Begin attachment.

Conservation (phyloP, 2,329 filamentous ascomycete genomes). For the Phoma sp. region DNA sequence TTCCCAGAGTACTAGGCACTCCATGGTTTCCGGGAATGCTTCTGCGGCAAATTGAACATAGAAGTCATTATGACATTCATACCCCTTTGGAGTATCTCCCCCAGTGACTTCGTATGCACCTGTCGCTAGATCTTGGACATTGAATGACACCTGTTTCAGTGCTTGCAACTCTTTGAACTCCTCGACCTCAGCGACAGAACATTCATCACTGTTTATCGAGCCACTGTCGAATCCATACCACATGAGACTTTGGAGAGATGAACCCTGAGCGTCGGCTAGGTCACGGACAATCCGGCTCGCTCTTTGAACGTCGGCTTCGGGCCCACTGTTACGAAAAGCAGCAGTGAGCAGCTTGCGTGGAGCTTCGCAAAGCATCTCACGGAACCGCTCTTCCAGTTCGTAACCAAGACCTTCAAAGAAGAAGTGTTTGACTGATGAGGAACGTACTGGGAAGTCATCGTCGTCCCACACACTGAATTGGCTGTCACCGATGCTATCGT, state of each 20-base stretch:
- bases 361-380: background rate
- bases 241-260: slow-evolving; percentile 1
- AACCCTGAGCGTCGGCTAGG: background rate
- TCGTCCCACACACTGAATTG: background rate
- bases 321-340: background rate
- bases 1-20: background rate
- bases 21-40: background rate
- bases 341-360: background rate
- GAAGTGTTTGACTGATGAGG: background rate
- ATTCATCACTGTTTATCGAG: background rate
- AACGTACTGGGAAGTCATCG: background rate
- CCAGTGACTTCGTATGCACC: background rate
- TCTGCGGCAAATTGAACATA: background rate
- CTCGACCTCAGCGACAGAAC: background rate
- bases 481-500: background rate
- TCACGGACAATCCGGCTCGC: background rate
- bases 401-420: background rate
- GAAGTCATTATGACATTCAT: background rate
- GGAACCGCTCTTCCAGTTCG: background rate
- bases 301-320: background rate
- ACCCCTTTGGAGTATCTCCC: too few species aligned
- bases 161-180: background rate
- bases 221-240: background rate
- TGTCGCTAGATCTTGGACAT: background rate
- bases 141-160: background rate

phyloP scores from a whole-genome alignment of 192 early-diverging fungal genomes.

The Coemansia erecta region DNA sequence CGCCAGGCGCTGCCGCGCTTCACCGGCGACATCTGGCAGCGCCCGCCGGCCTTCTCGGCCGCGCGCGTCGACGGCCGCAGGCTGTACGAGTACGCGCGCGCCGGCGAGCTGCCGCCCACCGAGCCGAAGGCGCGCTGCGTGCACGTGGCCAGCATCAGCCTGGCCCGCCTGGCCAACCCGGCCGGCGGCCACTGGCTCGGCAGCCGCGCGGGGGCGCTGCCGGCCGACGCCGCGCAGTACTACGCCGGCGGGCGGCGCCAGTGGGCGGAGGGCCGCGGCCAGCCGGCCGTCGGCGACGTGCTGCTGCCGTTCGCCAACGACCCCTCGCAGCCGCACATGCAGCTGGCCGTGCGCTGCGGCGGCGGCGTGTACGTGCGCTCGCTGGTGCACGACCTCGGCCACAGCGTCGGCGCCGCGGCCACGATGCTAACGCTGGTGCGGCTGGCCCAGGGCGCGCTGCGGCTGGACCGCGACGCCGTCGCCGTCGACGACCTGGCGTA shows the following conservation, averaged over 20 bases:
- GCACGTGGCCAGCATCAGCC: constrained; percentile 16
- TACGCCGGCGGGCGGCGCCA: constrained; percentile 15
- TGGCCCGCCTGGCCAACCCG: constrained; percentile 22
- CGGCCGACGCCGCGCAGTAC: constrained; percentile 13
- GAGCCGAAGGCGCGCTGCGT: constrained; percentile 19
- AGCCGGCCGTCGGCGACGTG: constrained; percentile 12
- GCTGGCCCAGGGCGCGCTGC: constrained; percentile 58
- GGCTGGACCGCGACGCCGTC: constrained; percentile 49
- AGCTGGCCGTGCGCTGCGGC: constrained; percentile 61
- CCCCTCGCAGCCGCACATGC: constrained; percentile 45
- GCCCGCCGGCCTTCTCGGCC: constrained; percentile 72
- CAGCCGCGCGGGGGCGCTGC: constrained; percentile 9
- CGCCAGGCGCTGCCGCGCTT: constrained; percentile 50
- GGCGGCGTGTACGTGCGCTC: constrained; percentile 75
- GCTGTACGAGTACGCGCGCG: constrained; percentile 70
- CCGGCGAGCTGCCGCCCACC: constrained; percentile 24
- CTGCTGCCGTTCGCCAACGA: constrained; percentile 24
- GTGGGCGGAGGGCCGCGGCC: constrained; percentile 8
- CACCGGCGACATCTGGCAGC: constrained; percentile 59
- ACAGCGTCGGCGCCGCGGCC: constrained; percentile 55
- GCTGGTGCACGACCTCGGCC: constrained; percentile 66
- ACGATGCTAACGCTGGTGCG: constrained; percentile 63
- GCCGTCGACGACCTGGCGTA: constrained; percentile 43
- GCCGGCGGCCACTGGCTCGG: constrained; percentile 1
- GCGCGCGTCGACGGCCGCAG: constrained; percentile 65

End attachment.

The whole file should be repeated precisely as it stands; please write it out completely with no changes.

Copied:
Conservation (phyloP, 2,329 filamentous ascomycete genomes). For the Phoma sp. region DNA sequence TTCCCAGAGTACTAGGCACTCCATGGTTTCCGGGAATGCTTCTGCGGCAAATTGAACATAGAAGTCATTATGACATTCATACCCCTTTGGAGTATCTCCCCCAGTGACTTCGTATGCACCTGTCGCTAGATCTTGGACATTGAATGACACCTGTTTCAGTGCTTGCAACTCTTTGAACTCCTCGACCTCAGCGACAGAACATTCATCACTGTTTATCGAGCCACTGTCGAATCCATACCACATGAGACTTTGGAGAGATGAACCCTGAGCGTCGGCTAGGTCACGGACAATCCGGCTCGCTCTTTGAACGTCGGCTTCGGGCCCACTGTTACGAAAAGCAGCAGTGAGCAGCTTGCGTGGAGCTTCGCAAAGCATCTCACGGAACCGCTCTTCCAGTTCGTAACCAAGACCTTCAAAGAAGAAGTGTTTGACTGATGAGGAACGTACTGGGAAGTCATCGTCGTCCCACACACTGAATTGGCTGTCACCGATGCTATCGT, state of each 20-base stretch:
- bases 361-380: background rate
- bases 241-260: slow-evolving; percentile 1
- AACCCTGAGCGTCGGCTAGG: background rate
- TCGTCCCACACACTGAATTG: background rate
- bases 321-340: background rate
- bases 1-20: background rate
- bases 21-40: background rate
- bases 341-360: background rate
- GAAGTGTTTGACTGATGAGG: background rate
- ATTCATCACTGTTTATCGAG: background rate
- AACGTACTGGGAAGTCATCG: background rate
- CCAGTGACTTCGTATGCACC: background rate
- TCTGCGGCAAATTGAACATA: background rate
- CTCGACCTCAGCGACAGAAC: background rate
- bases 481-500: background rate
- TCACGGACAATCCGGCTCGC: background rate
- bases 401-420: background rate
- GAAGTCATTATGACATTCAT: background rate
- GGAACCGCTCTTCCAGTTCG: background rate
- bases 301-320: background rate
- ACCCCTTTGGAGTATCTCCC: too few species aligned
- bases 161-180: background rate
- bases 221-240: background rate
- TGTCGCTAGATCTTGGACAT: background rate
- bases 141-160: background rate

phyloP scores from a whole-genome alignment of 192 early-diverging fungal genomes.

The Coemansia erecta region DNA sequence CGCCAGGCGCTGCCGCGCTTCACCGGCGACATCTGGCAGCGCCCGCCGGCCTTCTCGGCCGCGCGCGTCGACGGCCGCAGGCTGTACGAGTACGCGCGCGCCGGCGAGCTGCCGCCCACCGAGCCGAAGGCGCGCTGCGTGCACGTGGCCAGCATCAGCCTGGCCCGCCTGGCCAACCCGGCCGGCGGCCACTGGCTCGGCAGCCGCGCGGGGGCGCTGCCGGCCGACGCCGCGCAGTACTACGCCGGCGGGCGGCGCCAGTGGGCGGAGGGCCGCGGCCAGCCGGCCGTCGGCGACGTGCTGCTGCCGTTCGCCAACGACCCCTCGCAGCCGCACATGCAGCTGGCCGTGCGCTGCGGCGGCGGCGTGTACGTGCGCTCGCTGGTGCACGACCTCGGCCACAGCGTCGGCGCCGCGGCCACGATGCTAACGCTGGTGCGGCTGGCCCAGGGCGCGCTGCGGCTGGACCGCGACGCCGTCGCCGTCGACGACCTGGCGTA shows the following conservation, averaged over 20 bases:
- GCACGTGGCCAGCATCAGCC: constrained; percentile 16
- TACGCCGGCGGGCGGCGCCA: constrained; percentile 15
- TGGCCCGCCTGGCCAACCCG: constrained; percentile 22
- CGGCCGACGCCGCGCAGTAC: constrained; percentile 13
- GAGCCGAAGGCGCGCTGCGT: constrained; percentile 19
- AGCCGGCCGTCGGCGACGTG: constrained; percentile 12
- GCTGGCCCAGGGCGCGCTGC: constrained; percentile 58
- GGCTGGACCGCGACGCCGTC: constrained; percentile 49
- AGCTGGCCGTGCGCTGCGGC: constrained; percentile 61
- CCCCTCGCAGCCGCACATGC: constrained; percentile 45
- GCCCGCCGGCCTTCTCGGCC: constrained; percentile 72
- CAGCCGCGCGGGGGCGCTGC: constrained; percentile 9
- CGCCAGGCGCTGCCGCGCTT: constrained; percentile 50
- GGCGGCGTGTACGTGCGCTC: constrained; percentile 75
- GCTGTACGAGTACGCGCGCG: constrained; percentile 70
- CCGGCGAGCTGCCGCCCACC: constrained; percentile 24
- CTGCTGCCGTTCGCCAACGA: constrained; percentile 24
- GTGGGCGGAGGGCCGCGGCC: constrained; percentile 8
- CACCGGCGACATCTGGCAGC: constrained; percentile 59
- ACAGCGTCGGCGCCGCGGCC: constrained; percentile 55
- GCTGGTGCACGACCTCGGCC: constrained; percentile 66
- ACGATGCTAACGCTGGTGCG: constrained; percentile 63
- GCCGTCGACGACCTGGCGTA: constrained; percentile 43
- GCCGGCGGCCACTGGCTCGG: constrained; percentile 1
- GCGCGCGTCGACGGCCGCAG: constrained; percentile 65